On a lighter note, one last paper tomorrow after a long preparation time for finals whoop whoop so excited for it to end – although I haven’t exactly been the most studious haha, I really enjoy learning but I’m not one for studying.

Last day of November, and hello to December. My favourite month of the year, & I was just thinking about reasons for that randomly and came to the conclusion that December brings about a strong sense of nostalgia, and it’s a feeling that I really, really like.

This post has been nothing short of incoherence, till the next time when my thoughts are more organised haha x



You may encounter many defeats, but you must not be defeated. In fact, it may be necessary to encounter the defeats, so you can know who you are, what you can rise from, how you still can come out of it.

– Maya Angelou

The irony in the picture above screams too loudly – this is exactly what is not being done, when it’s the exact thing that we should be doing as a Social Work profession. Haven’t felt this kind of disappointment since I started my journey in Social Work, till this whole incident occurred.

Where is the so-called social justice that we are supposed to stand up for? Where is the advocacy that we claim to be doing? How can one seem so nonchalant about the fact that there may be safety compromises in a family – one that they are unwilling to engage because “the family hasn’t given their consent”?

Why is it that, a Worker is willing to rigidly follow policies – aren’t we there to help those that fall through the cracks of such policies? While we acknowledge that there are indeed policies there, why are you letting yourself be limited by these policies? The very fact that you realise there are limitations – shouldn’t you actually be doing something about it?

What is our purpose then? 

For the first time, I don’t know what to believe in anymore.

The anger within me is being surfaced by an underlying pool of disappointment. I’m disappointed at the service (or lack thereof) that is provided; I’m disappointed in the attitudes of the professionals that we’ve interacted with for this incident; I’m disappointed that the professionals are actually okay with such practices in their agency; I’m disappointed by the condescending tone that we received upon stepping into the agency & how we’re treated as though we’re totally clueless and don’t possess any knowledge at all.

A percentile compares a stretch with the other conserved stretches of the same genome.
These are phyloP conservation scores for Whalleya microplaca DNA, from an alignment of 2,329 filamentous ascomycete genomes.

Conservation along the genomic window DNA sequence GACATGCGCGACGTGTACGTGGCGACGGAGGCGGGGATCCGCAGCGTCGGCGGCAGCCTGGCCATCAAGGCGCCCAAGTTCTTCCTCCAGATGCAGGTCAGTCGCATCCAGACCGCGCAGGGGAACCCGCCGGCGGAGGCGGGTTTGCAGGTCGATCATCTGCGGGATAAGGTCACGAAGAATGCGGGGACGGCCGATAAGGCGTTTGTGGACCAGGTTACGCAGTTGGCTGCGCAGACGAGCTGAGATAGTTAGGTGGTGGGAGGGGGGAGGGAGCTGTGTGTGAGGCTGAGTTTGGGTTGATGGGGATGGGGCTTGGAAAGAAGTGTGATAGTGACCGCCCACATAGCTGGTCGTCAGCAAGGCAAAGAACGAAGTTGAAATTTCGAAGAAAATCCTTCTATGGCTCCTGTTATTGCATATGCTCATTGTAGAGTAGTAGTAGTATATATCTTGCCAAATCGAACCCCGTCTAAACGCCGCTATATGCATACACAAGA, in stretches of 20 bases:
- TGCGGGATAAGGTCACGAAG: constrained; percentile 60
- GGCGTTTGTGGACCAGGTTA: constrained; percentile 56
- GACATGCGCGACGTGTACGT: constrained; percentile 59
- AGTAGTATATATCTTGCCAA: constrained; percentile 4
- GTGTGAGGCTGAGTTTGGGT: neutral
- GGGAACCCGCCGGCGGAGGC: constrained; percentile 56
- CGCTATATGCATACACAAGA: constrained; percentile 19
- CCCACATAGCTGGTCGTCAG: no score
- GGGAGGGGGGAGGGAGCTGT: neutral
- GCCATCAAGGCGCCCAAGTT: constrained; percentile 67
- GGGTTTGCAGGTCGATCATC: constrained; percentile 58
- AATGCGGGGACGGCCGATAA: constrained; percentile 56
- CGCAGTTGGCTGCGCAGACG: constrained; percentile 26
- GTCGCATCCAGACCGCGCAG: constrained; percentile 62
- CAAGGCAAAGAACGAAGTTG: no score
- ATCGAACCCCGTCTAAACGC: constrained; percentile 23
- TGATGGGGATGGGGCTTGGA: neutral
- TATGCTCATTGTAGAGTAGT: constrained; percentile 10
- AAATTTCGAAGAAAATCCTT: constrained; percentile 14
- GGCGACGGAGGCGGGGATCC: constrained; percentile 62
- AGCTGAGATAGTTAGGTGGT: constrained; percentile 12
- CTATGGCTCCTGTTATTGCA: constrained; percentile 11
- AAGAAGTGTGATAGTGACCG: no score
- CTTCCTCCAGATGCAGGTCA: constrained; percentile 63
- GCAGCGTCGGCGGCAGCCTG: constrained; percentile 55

& most importantly, I’m disappointed and ashamed to realise that all that I’ve believed in, all the passion and trust I have in this profession, this picture that I’ve painted mentally, is not all that it seemed to be.

It’s sad, and I acknowledge that this profession isn’t one that is fully recognised in our community yet. It’s sad that there are still misconceptions about what we do, or that we are powerless to help people. People may have their misconceptions, and while we strive to dispel them, maybe these misconceptions are built upon unsaid truths of people’s experiences. From what I witness through this incident, this agency is still, at its current development, no more than the hands of the puppet that policies control.

In the (near) future, may I never be someone that loses sight of the meaning of what being a Worker entails. Because today, I’m speaking as nothing more than a victim of the failure in service provided by an agency. & if I ever be such a Worker in the future, I will leave the profession.

And if I don’t, please make me.